GEORGE COULDN’T SLEEP and watched the Christmas movie
Holiday Inn with the sound on low. The Christmas tree winked silently
beside the television as Bing Crosby and Fred Astaire laughed,
danced, and sang while they fought over girls. These movies were
supposed to get him in the mood for Christmas, but he was facing
divorce while going into the poorhouse.
George ate several bowls of Cap’n Crunch and walked into his
living room. He stared at a Panzer taking aim at him. Shanti’s house
of inflatables beamed like it was Jack Frost’s palace. George could
hear the pumps of Santa and the reindeer sled that glowed weirdly
in pneumatic glory. Shanti’s Christmas tank flashed a red MERRY
CHRISTMAS. Then the Panzer continued its rotation, looking for
other sport to flash away its fiery message.
George held his bowl down and muttered, “enough is enough.”
He went back into his kitchen and slipped out a carving knife. Then
he slipped on his blue parka and stepped into his snow boots. His
back felt pretty good after three ibuprofen and the hot tub. George
slipped out of the side door into the bracing northern air. He listened,
clutching the kitchen knife. There was nothing but an airy hint of
snow and woodsmoke. The pump for Shanti’s pneumatic menagerie
hummed like a small factory.
George moved stealthily to the snow, running across his yard to
the clump of pines directly across from the Shanti palace. He could
hear the plastic on plastic sliding of the turret. He pushed the pine
needles aside and stared at the rotating Panzer. The turret was taking
aim at his house again. George stared at the dark windows of the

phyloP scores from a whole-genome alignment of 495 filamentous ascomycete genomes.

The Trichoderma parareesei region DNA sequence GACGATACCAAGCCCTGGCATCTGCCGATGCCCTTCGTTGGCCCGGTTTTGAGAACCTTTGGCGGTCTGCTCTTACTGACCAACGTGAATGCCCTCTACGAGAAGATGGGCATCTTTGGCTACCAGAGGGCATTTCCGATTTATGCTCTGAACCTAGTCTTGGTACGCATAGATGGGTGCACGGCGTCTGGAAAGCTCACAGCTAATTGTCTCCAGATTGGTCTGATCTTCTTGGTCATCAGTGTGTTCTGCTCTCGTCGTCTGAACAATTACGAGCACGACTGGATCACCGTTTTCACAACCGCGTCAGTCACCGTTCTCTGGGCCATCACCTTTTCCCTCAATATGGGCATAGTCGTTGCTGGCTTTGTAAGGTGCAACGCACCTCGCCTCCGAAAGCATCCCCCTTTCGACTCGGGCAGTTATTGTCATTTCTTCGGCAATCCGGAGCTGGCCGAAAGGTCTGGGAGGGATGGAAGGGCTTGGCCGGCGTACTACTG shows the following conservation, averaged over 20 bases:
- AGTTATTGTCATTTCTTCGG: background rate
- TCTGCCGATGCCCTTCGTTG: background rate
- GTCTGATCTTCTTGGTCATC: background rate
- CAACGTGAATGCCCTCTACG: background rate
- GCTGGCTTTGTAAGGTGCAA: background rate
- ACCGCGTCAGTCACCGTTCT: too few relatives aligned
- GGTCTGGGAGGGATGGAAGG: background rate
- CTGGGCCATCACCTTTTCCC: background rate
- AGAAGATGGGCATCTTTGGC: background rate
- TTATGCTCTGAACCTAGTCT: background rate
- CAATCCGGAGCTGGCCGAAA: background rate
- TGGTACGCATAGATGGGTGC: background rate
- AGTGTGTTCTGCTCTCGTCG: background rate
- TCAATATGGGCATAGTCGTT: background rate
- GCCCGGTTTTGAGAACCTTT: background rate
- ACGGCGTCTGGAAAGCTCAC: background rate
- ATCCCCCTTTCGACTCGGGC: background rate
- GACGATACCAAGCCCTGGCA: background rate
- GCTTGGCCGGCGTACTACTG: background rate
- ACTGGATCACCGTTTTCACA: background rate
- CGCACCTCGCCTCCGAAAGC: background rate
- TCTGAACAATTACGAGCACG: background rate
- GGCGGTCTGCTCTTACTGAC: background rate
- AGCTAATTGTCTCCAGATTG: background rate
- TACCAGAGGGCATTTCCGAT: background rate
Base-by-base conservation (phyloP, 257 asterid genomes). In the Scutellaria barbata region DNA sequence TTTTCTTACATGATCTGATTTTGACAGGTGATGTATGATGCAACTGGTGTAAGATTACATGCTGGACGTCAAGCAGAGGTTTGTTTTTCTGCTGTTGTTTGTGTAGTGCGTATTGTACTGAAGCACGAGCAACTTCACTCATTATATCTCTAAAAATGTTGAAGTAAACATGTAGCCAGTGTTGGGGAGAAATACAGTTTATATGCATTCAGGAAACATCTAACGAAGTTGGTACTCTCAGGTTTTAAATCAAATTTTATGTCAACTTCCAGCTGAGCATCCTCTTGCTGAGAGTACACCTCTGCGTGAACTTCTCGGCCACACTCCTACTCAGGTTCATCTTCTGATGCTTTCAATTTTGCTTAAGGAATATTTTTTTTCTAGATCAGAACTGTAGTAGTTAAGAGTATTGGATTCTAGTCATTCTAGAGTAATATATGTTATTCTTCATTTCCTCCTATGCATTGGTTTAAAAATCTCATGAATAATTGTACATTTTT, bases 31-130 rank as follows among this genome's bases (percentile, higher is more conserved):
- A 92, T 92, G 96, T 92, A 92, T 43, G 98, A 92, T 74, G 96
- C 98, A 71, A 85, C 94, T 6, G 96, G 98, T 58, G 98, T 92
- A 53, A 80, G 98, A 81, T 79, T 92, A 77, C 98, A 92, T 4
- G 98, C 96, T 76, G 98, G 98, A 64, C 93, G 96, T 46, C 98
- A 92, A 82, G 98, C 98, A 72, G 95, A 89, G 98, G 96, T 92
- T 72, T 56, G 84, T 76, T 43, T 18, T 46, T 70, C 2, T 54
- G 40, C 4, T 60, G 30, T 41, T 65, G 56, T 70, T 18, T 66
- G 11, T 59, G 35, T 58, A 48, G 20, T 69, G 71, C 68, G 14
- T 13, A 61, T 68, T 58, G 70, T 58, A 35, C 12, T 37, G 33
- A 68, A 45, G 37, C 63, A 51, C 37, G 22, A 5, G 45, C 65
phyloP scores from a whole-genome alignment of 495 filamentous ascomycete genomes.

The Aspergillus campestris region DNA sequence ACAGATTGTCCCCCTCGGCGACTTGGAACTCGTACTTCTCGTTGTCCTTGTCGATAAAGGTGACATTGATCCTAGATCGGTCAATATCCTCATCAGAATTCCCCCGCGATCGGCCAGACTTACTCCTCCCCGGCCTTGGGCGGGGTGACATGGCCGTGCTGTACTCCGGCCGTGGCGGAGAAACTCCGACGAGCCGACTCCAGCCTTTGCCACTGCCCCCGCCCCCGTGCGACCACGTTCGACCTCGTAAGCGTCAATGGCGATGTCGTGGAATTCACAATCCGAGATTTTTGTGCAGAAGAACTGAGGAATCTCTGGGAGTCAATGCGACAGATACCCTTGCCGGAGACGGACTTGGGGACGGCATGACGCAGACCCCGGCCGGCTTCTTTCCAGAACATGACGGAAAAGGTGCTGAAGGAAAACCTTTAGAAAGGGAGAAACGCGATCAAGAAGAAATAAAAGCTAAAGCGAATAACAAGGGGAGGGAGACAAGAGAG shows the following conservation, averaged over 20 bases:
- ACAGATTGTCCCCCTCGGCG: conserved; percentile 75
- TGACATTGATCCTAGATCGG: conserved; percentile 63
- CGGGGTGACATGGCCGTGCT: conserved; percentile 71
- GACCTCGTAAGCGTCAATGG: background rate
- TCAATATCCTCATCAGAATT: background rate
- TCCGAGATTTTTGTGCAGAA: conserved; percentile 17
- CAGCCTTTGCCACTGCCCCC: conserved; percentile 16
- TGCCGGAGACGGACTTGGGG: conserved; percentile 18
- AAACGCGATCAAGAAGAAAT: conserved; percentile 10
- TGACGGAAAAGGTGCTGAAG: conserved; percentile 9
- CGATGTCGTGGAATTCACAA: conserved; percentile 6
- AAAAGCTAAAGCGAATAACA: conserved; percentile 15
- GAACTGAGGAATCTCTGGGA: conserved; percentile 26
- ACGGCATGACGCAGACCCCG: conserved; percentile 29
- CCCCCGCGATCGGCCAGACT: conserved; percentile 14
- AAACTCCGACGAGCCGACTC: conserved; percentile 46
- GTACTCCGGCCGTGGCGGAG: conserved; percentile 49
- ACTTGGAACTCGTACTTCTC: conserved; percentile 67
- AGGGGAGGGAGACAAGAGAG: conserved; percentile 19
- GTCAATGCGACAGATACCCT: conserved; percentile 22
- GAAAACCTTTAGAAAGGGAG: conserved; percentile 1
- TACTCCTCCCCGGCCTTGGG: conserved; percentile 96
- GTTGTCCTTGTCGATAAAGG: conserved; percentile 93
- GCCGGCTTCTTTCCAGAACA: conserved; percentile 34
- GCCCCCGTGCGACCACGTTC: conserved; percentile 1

George took a breath. It was like his plan to be Santa Claus. A man
had to say enough is enough. I will not have a Christmas tank taking
aim at my house anymore! He examined the darkened windows one
more time then broke from the pines like the GIs in the Battle of the
Bulge he had watched on The History Channel. George ran low and
approached the Christmas tank as it turned toward him.
He raised up with the knife and charged the tank, not unlike
those maniacal soldiers who charged up the beaches of Omaha. He
plunged the blade into the turret. The hardened rubber plastic gave
way but the knife slid off. George couldn’t believe the knife hadn’t
penetrated the tank. He raised the knife again and plunged it into
the turret. Again the rubberized cover gave way and the knife slid off.
He hacked and hacked, but to no avail. The turret rotated and nearly
knocked him over. George glanced up at the windows and then like
a GI fighting in hand-to-hand combat, he brought the knife in low,
thrusting as hard as he could into the base.
The explosion of air was a pop as the tank began to wilt in front
of him. The turret sank like that famous scene in The Wizard of Oz,
melting away from the lack of pressure with the pump working furiously
to reinflate the moribund Panzer. George felt an orgasmic
glory as the tank sank in front of him. He had just taken revenge on
his boss for firing him, his wife for doubting him, and the world for
forcing his daughter to grow up too fast. He raised his knife over the
dead tank and shouted in the winter night.
Real Santa...Holiday Special
STARRED REVIEW BOOKLIST
"If somebody doesn't make a movie out of this book, there's something wrong with the world. This could have been played as an out-and-out slapstick comedy, but instead the author approaches the story like a character study: a portrait of a man with the best intentions in the world watching those intentions collide with reality. It's a steamroller of a story, starting small, with George's idea, and getting bigger and bigger as George tries to put the elements together, as his obsession takes him further and further away from reality. Beautifully done."
David Pitts Booklist
"The author marries the everyday dramas found in the novels of Tom Perrotta and Nick Hornby to the high camp of Carl Hiaasen or Dave Barry. Adults looking for a funny holiday-themed tale that doesn't lose its sense of wonder in the face of realism will find a treat here. A lovingly crafted comedy about the madness that fatherhood inspires."
Best-selling author Hazelgrove (e.g., Ripples; Tobacco Sticks) captures the human need to believe in something good. This book will satisfy readers looking for a happy Christmas story.-- Library Journal
"Hazelgrove's lively improbable narrative will appeal to the readers in the mood for holiday fiction."